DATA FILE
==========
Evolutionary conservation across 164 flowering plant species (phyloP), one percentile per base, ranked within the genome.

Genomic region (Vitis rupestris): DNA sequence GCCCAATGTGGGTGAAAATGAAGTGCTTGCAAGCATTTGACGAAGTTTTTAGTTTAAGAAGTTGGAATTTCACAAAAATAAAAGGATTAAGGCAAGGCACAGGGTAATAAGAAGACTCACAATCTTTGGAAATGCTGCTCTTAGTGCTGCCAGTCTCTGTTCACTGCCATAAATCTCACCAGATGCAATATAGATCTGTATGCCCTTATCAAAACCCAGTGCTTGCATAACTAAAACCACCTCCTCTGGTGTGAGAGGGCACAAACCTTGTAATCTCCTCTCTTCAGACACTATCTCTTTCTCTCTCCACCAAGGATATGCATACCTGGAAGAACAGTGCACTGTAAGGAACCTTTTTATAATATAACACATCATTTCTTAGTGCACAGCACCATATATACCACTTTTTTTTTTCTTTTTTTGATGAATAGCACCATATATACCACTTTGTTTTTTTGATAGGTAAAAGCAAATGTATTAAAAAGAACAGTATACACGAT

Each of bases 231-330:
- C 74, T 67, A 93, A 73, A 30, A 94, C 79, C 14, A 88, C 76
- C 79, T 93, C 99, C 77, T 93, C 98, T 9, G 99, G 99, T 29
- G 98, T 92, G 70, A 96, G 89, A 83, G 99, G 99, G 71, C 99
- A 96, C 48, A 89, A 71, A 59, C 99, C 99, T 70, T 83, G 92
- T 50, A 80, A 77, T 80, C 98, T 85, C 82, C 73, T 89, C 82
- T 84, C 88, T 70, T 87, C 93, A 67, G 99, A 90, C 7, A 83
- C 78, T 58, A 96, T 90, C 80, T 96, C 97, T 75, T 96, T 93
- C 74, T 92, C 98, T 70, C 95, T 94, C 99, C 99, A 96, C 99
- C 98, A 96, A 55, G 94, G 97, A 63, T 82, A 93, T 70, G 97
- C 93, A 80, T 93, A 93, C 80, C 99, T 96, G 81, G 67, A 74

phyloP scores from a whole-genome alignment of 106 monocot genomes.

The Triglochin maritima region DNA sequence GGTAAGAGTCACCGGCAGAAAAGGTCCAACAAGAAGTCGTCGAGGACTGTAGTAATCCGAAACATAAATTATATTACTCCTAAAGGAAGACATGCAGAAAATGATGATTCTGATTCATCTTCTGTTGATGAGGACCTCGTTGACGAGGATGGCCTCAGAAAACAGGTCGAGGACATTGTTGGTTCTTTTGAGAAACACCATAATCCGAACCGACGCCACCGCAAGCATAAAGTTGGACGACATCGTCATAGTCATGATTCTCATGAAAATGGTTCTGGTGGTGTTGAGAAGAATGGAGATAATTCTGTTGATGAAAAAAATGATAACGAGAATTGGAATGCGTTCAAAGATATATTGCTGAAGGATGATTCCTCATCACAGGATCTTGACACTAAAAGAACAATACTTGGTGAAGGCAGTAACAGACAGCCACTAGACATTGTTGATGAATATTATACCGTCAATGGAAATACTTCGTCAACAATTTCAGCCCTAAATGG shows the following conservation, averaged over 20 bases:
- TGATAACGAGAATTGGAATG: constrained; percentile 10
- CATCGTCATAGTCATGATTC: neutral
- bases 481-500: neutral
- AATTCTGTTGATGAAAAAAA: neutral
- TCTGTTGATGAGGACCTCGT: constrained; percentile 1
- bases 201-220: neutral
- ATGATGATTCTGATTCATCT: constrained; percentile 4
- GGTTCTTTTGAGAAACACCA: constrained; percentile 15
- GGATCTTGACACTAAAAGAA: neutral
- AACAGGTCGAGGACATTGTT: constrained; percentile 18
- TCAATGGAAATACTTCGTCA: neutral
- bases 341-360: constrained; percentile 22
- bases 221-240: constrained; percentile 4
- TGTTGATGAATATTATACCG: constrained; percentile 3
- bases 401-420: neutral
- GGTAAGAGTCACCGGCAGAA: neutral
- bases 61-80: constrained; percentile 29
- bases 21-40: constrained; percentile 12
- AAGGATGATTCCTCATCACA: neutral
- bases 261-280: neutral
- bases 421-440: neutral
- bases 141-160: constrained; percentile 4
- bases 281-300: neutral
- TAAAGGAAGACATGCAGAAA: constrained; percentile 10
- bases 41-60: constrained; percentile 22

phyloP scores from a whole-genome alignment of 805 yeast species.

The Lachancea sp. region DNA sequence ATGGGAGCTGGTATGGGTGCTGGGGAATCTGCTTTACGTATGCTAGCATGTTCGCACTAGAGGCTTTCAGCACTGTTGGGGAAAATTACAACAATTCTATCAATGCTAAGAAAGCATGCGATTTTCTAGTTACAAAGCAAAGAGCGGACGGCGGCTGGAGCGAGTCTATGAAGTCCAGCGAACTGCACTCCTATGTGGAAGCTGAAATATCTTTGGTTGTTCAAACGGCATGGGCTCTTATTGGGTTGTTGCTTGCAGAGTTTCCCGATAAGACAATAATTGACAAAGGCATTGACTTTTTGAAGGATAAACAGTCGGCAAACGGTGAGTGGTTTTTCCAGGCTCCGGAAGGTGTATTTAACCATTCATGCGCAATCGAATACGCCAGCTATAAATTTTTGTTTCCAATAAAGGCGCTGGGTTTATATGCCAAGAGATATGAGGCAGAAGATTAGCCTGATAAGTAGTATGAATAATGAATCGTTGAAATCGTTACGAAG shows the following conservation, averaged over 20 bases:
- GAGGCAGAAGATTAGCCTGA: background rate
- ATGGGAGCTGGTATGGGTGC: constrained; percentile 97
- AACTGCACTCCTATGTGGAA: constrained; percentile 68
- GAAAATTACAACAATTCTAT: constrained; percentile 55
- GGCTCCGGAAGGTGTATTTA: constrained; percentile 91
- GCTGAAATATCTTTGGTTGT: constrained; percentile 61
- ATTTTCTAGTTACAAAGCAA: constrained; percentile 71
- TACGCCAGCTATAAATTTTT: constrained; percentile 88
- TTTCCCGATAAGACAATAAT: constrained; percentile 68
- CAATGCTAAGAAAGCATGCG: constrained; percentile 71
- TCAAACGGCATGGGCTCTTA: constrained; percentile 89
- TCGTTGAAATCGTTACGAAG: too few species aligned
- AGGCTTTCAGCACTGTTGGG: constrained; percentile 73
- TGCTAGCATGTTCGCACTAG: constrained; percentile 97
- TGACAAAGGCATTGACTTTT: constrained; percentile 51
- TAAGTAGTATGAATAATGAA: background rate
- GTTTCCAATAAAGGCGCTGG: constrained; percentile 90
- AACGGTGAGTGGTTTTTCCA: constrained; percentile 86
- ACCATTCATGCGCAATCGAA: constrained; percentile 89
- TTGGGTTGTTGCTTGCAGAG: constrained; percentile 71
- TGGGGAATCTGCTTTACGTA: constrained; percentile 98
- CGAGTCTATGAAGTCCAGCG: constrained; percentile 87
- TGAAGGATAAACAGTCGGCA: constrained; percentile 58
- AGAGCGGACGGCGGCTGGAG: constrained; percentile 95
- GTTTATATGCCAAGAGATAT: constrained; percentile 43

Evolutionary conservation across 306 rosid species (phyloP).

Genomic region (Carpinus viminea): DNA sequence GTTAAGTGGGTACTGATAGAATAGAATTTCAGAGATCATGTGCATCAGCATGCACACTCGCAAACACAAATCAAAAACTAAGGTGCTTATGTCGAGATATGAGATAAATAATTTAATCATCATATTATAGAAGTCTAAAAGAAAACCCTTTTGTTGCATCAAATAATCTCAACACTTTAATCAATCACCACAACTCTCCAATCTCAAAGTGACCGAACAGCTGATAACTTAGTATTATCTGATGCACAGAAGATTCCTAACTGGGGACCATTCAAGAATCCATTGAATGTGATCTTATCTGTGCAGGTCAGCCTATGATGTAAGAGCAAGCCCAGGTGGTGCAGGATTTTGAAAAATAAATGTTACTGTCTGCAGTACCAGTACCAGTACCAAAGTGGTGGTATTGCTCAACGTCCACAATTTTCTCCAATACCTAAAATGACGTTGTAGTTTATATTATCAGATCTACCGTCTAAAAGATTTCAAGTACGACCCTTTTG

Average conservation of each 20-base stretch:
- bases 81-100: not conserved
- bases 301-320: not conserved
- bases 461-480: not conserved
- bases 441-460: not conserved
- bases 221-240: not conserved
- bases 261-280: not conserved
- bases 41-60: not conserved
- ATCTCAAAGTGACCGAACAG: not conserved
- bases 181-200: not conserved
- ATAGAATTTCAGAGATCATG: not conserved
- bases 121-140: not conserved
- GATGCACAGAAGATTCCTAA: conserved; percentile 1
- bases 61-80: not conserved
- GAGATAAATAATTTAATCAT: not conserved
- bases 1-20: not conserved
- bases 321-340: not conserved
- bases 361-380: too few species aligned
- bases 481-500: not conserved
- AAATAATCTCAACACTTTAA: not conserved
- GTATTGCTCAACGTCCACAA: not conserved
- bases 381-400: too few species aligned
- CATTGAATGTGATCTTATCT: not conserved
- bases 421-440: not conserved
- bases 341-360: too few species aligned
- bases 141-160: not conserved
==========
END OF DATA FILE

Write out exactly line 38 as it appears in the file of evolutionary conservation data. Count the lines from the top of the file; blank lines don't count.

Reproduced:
- bases 281-300: neutral